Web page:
S v Sobuso (CR 28/2013 ) [2013] NAHCMD 104 (17 April 2013);

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Full judgment

REPUBLIC OF NAMIBIA

HIGH COURT OF NAMIBIA MAIN DIVISION, WINDHOEK


JUDGMENT


Case No: CR 28/2013

In the matter between:


THE STATE


and


MICHAEL SOBUSO


(HIGH COURT MAIN DIVISION REVIEW REF NO. 365/2013)


Neutral citation: S v Sobuso (CR 28-2013) [2013] NAHCMD 104 [17 April 2013]


Coram: SHIVUTE, J and UNENGU, AJ

Delivered: 17 April 2013


Flynote: Criminal Procedure – conviction of driving with an excessive blood alcohol level – set aside – Criminal Procedure – magistrate relying on the affidavit in terms of section 212(4)(a)(8)(a) of the Criminal Procedure Act 51 of 1977 – Affidavit not signed by the deponent – nor signed by the Commissioner of Oaths.


Summary: The magistrate convicted the accused person of driving with an excessive blood alcohol level whilst relying on an unsigned affidavit by both the deponent thereof and the Commissioner of Oaths – Conviction and sentence set aside – Affidavit relied on by the magistrate does not comply with the requirements of an affidavit.

___________________________________________________________________

ORDER


In the result, I make the following order:


(i) The conviction and sentence are hereby set aside.

(ii) The accused be refunded any money paid in the matter, as a fine or as a part fine.

(ii) The order by the learned magistrate to suspend the driver’s licence for a period of three (3) months is set aside and is of no force and effect from the date it was made.

___________________________________________________________________REVIEW JUDGMENT


UNENGU, AJ (SHIVUTE, J concurring):


[1] This is a review matter in terms of section 302 of the Criminal Procedure Act1 (The CPA). The accused was convicted of contravening section 82(1) read with sections 1, 86, 89(1) and 89(4) of the Road traffic and Transport Act2 (The Act), namely driving with an excessive blood alcohol level, and sentenced to pay a fine of five thousand Namibia dollars (N$5000.00) or twelve months imprisonment. In addition, his driver’s licence was suspended for 3 months.


[2] I directed the following query to the learned magistrate:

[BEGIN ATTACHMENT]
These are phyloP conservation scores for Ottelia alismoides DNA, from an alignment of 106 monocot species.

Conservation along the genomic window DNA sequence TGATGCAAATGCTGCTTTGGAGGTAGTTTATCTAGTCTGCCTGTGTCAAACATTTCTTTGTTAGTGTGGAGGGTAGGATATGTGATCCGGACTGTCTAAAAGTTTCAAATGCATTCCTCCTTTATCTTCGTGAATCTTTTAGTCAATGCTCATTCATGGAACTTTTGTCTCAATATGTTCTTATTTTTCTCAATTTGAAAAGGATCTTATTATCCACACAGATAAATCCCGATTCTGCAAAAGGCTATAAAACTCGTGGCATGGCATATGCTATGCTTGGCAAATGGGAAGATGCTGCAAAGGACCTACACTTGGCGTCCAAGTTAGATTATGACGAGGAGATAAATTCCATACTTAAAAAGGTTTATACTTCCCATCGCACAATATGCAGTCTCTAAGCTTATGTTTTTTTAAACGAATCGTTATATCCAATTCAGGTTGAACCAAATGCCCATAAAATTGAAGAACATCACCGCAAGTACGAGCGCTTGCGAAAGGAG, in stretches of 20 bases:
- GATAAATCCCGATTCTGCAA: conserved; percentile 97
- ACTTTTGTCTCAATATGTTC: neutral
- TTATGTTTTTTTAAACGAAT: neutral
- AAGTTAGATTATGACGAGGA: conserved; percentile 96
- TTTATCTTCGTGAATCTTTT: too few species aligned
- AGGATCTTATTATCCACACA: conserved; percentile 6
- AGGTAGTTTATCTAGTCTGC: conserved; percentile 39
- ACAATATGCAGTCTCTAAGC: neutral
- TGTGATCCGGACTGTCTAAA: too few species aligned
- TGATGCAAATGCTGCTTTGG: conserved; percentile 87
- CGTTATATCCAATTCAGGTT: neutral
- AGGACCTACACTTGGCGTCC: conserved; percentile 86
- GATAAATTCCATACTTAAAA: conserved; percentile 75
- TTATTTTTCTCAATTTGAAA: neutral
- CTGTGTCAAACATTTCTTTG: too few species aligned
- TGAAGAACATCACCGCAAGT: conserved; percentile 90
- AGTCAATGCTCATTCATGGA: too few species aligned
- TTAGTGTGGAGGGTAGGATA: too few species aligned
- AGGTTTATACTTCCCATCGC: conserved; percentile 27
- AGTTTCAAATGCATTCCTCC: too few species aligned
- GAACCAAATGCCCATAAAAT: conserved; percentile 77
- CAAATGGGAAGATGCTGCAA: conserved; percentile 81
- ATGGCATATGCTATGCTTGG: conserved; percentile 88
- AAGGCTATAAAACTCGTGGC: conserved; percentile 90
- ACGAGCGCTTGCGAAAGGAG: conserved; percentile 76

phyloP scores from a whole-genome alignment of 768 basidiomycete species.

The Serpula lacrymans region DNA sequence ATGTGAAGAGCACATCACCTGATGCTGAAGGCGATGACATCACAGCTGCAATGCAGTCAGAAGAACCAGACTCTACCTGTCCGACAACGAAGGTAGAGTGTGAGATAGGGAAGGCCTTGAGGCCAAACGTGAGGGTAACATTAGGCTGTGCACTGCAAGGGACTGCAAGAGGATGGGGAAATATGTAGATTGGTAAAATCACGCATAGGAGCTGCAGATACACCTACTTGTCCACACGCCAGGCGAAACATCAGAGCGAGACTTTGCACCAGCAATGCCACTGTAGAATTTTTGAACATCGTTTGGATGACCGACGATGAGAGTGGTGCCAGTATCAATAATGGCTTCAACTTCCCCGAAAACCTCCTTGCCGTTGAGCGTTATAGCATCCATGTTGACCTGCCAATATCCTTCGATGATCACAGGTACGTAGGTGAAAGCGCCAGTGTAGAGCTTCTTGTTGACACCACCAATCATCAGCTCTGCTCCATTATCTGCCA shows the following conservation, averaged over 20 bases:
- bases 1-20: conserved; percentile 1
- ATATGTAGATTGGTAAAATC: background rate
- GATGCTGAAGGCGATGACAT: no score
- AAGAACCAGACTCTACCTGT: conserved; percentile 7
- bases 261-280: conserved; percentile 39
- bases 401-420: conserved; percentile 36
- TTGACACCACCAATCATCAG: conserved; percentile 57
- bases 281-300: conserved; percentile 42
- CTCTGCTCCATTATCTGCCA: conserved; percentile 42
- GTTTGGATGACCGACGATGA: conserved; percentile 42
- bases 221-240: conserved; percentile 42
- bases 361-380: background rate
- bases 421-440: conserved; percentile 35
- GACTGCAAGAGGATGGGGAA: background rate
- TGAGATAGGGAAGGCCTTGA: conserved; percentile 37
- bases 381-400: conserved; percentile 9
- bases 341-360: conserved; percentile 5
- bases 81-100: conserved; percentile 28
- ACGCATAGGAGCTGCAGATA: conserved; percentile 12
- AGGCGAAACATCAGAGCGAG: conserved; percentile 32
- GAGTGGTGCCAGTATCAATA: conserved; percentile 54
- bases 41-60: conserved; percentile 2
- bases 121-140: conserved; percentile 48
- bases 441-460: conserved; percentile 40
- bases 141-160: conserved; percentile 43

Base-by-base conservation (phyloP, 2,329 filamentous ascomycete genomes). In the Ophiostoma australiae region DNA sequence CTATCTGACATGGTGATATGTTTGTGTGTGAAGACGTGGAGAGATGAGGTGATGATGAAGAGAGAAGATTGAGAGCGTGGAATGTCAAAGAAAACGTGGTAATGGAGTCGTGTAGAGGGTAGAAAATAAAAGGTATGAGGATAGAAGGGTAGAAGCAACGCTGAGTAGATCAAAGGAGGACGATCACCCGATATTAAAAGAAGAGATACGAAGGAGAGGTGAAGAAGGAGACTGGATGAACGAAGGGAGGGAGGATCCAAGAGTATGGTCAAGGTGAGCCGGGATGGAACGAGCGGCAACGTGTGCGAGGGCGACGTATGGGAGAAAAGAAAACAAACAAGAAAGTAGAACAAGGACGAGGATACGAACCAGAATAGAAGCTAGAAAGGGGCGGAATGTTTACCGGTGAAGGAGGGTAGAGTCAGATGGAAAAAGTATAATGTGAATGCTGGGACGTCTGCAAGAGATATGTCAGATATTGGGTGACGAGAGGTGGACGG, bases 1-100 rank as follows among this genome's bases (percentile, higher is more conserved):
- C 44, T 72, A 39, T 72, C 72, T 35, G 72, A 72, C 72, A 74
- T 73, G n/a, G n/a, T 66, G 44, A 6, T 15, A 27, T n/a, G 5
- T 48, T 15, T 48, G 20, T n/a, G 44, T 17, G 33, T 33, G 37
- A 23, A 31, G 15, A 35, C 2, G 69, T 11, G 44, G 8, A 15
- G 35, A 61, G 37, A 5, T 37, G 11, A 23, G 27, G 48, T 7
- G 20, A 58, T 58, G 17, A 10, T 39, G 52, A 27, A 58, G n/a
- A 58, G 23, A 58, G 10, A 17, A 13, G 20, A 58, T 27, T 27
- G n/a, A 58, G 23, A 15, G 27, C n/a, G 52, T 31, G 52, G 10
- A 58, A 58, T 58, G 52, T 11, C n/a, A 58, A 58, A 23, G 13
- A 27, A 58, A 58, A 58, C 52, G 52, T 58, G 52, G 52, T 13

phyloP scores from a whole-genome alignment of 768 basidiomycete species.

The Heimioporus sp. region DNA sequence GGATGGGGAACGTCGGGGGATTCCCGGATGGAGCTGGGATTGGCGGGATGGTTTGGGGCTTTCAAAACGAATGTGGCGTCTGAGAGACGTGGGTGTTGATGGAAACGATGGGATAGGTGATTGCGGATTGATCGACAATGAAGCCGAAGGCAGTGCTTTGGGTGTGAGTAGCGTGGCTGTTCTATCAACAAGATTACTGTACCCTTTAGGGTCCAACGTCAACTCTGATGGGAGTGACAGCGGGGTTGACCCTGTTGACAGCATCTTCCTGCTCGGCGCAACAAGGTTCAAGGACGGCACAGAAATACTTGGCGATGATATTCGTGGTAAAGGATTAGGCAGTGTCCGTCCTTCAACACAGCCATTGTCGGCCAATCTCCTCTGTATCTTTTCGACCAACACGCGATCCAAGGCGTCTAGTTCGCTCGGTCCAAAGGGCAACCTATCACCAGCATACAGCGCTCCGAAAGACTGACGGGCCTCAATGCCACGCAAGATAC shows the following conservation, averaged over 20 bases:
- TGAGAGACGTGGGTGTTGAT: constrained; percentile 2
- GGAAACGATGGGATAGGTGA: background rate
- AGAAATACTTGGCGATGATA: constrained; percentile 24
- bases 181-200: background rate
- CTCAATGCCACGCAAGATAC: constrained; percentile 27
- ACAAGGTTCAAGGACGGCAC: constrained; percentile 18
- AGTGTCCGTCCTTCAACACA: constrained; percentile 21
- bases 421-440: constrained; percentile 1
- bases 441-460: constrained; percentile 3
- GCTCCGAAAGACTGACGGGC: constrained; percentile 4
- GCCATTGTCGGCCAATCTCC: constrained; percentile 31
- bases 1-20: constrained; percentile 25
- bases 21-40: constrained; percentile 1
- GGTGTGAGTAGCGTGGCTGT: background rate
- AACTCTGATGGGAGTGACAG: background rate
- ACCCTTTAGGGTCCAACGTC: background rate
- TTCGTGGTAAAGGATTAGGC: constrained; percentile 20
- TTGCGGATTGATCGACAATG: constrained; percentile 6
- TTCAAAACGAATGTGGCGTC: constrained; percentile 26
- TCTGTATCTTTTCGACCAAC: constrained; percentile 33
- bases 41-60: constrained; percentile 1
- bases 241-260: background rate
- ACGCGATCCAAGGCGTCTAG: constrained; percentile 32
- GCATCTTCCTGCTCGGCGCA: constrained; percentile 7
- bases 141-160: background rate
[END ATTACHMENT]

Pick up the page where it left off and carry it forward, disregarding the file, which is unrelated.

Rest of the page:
1. Did the learned magistrate rely on the affidavit in terms of section 212 (4)(a) and (8)(a) of the Criminal Procedure Act, No 51 of 1977 deposed to by Christine Simbara Kamukwanyama to convict the accused on the alternative count of driving with an excessive blood alcohol level?


2. If the answer is yes, give reasons why the learned magistrate accepted and admitted such an affidavit into record as evidence.

3. Your urgent rely is appreciated.’


[3] In his reply, the learned magistrate discussed the requirements set out in section 212(4) of the CPA and concluded as follows:


- ‘The affidavit in terms of section 212(4)(1) and (8)(a) is admissible and it’s a public document.

- Accused received the blood results prior to the plea being taken, therefore the affidavit could be produced as probative material to court by the prosecutor.

- The mere production of the affidavit to court constituted prima facie proof of the facts established.

- Accused did not object to the affidavit being accepted by court and it was marked EXHIBIT “A”. Since accused did not object to the affidavit being submitted into court, it was admitted as evidence in the proceedings.

- The conviction and sentence are in order and should not be set aside.’


[4] However, what the learned magistrate did not know is, that exhibit “A” does not comply with the requirements of an affidavit and is not the original of the document purporting to be an affidavit. Exhibit “A” is not signed by the deponent not is it signed by the Commissioner of Oaths. An affidavit not signed by a Commissioner of Oaths is not an affidavit; it has to comply with the requirements of the Amendment Act3, brought into operation by Proclamation4 on 21 July 1972.


[5] That being so and also the fact that exhibit “A” is the only document upon which the learned magistrate relied to convict the accused of an offence of driving with an excessive blood alcohol level, the conviction and sentence cannot be allowed to stand.


[6] In the result, I make the following order:


(i) The conviction and sentence are hereby set aside.

(ii) The accused be refunded any money paid in the matter, as a fine or as a part fine.

(ii) The order by the learned magistrate to suspend the driver’s licence for a period of three (3) months is set aside and is of no force and effect from the date it was made.




______________________

E P Unengu

Acting Judge




______________________

N N Shivute

Judge

1 Act 51 of 1977

2 Act 22 of 1999

3 Act 55 of 1970

4 No 168 of 1972

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